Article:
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This collection, digitized in collaboration with the Michigan Daily and the Board for Student Publications, contains materials that are protected by copyright law. Access to these materials is provided for non-profit educational and research purposes. If you use an item from this collection, it is your responsibility to consider the work's copyright status and obtain any required permission.

May 07, 1922 - Image 8

Resource type:
Text
Publication:
The Michigan Daily, 1922-05-07

Disclaimer: Computer generated plain text may have errors. Read more about this.

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U A ' dull languid andinefficien
OMMON HEALTHdelicate membranes of tie
throat are injured.

seme
d the
e and

rema
to gig
is me
tells
lities.
that

Fresh Air, "Secondly, fresh air is moving air.
ained for Prof. C. E. A. Still air blankets the body and pro-
ve a clean-cut definition duces a deadening, numbing effect. Air
ant 'by the term, "fresh in general motion stimulates the skin.
us that "Fresh air has "Thirdly, fresh air is moderately
Fresh air, first, is cool moist air. Either very dry or very
is above 69 degrees F. humid air is harmful.
nful, except for every old "Lastly, fresh, air is variable air.
wer the indoor tempera- -Monthly Bulletin of the Louisiana
ev this point, the circu- State Board of Health.

VARSITY BA fl WILLG
ACCEPTS INVITATION TO PLAY AT
INTEBNATIONAL MEET
AT TORONTiQ

n
a
i

troupe lie does not do so.Well'and the
farm does not look so bad to him after
all. The whole.picture is packed with
'good laughs. "The Barnastormers" is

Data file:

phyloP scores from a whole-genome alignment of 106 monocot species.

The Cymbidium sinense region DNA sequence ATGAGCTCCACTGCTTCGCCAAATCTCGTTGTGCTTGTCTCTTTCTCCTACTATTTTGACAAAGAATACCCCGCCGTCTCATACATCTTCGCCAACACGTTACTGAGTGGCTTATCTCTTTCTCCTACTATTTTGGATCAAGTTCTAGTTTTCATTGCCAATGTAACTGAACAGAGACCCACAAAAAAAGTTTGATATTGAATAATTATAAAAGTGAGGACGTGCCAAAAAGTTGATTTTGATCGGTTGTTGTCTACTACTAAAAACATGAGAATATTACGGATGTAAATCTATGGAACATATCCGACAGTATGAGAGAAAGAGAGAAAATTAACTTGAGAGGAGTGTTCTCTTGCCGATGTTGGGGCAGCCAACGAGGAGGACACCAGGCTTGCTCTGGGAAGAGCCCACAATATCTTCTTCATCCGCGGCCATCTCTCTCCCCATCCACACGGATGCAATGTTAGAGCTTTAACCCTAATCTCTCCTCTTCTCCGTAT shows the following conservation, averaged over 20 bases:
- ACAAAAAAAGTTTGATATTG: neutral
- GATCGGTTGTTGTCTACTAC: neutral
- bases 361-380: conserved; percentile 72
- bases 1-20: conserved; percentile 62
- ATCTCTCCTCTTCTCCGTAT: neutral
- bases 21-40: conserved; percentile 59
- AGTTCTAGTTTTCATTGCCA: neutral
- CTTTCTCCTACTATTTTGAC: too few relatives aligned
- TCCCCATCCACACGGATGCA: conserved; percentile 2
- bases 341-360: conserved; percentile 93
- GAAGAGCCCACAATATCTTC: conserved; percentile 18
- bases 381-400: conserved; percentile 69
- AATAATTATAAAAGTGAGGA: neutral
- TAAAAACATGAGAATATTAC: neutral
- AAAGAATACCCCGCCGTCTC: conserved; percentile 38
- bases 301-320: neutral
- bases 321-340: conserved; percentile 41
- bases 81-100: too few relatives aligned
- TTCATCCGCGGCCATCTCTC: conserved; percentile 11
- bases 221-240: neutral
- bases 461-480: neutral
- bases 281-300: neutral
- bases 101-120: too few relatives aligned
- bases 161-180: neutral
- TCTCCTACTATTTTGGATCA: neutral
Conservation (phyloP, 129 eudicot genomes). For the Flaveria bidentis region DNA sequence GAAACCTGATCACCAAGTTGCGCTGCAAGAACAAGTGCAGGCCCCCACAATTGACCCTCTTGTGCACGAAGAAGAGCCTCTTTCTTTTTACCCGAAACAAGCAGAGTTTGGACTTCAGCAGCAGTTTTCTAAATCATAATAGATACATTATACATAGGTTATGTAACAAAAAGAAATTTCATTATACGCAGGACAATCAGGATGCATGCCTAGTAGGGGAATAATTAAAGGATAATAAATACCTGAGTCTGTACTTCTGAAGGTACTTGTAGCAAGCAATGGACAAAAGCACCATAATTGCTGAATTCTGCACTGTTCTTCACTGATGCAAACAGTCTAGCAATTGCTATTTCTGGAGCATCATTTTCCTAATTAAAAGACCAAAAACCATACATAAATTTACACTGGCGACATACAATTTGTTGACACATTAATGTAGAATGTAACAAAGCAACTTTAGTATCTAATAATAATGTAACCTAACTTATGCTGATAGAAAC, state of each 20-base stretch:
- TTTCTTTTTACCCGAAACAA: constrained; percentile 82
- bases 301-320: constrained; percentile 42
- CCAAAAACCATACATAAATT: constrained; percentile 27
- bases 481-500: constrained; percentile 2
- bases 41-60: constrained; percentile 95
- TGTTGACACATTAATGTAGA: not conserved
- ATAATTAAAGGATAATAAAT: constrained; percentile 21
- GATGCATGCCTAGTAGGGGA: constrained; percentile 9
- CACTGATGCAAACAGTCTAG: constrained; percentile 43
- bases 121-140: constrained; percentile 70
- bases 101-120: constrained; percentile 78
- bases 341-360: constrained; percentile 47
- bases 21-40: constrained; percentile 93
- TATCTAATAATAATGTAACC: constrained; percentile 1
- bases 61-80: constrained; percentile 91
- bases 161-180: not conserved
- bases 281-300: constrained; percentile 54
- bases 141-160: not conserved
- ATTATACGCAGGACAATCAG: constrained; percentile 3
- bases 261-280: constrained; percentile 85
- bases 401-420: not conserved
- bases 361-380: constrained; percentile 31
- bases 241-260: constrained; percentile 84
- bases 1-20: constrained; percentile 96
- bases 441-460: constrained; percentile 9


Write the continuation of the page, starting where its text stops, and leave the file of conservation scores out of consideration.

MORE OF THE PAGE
here for the first part of.the week and
in conjunction with It Waring's "Penn-
sylvanians" will furnish the music.
"Turn to the Right," which is here
for the last three days of the week,
does not depend on any one star to'
bolster it up and yet it is a pronounced
success. The production is in the
main a comedy of the highly hilarious
sort yet there Is a lot of worth-while

w

philosophy in it. The situations are
all decidedly .unexpected the. crooks
are not so bad and the deacons are
not so good. Alice Terry heads. the
cast. Bell's Hawaiians will furnish
the music for this second part of the
week..
OIIPHEUM.
Ruby de Remer wears some of the
most beautiful clothes that have been
seen on the screen in a long time ix
"Luxury," which is the attraction Sun-
day, Monday, and Tuesday.

man's regeneration through the power
of a woman's love, is here the next
two days of the week. Edna Murphy
and Johnnie Walker are the featured
players.
Hoot Gibson is successful in "Head-
in' West," a story with a hero who
alternates between peeling potatoes,
breaking bronchos and making love
to,a young lady who is the product of
an eastern boarding school. "Headin'
West" is here for the remair~der of
the week.

'he Sason Is At Hand
WHEN EVERYTHING WANTS TO APPEAR
AT ITS BEST
YOUR APPEARANCE COUNTS FOR MUCH..

Upon the invitation of the state of-;
ficers of the Kiwanis club of America,
the Varsity band will go to Toronto,
June 19, o play as the official band of
the Kiwanis international convention
to be held in that city. Michigan's
band was selected for this place after
a consideration of other bands in this
section of the country.
The band :will leave school immedi-
ately after Commencement on June 19,
and will go to Detroit to play at a
banquet given by the Detroit Kiwanis
club. That night they will go to Tor-
onto for the convention, which lasts
from June 2t} to 24.
This is the second trip for the band
this year, the first being a tour of four
cities of the state during spring vaca-
tion. R. A. Campbell, treasurer of the
University, says in regard to the trip:
"The fact that our band was picked
by the Kiwanians for their national
convention ranks it with the best or-
ganizations of its kind ipj the country.
t r

Ir Y YY i l1r II r

D elicately browned roast chicken
:stu'ffed with tasty dressing

ET US

E N E R G I N E YOUR CLOTHES

REGULARLY

GARMENTS STAY CLEAN LUGER

-a feature this noon at
the Arcade Cafeteria

Phone

Gar +ent Q
*4fe Come f 8ner ine""
209 S. FOURTH AYE,,

FESTIVAL NOTES

Cleaners
Dyers

!I !

r

Victr supremacy1 i
he supremacy of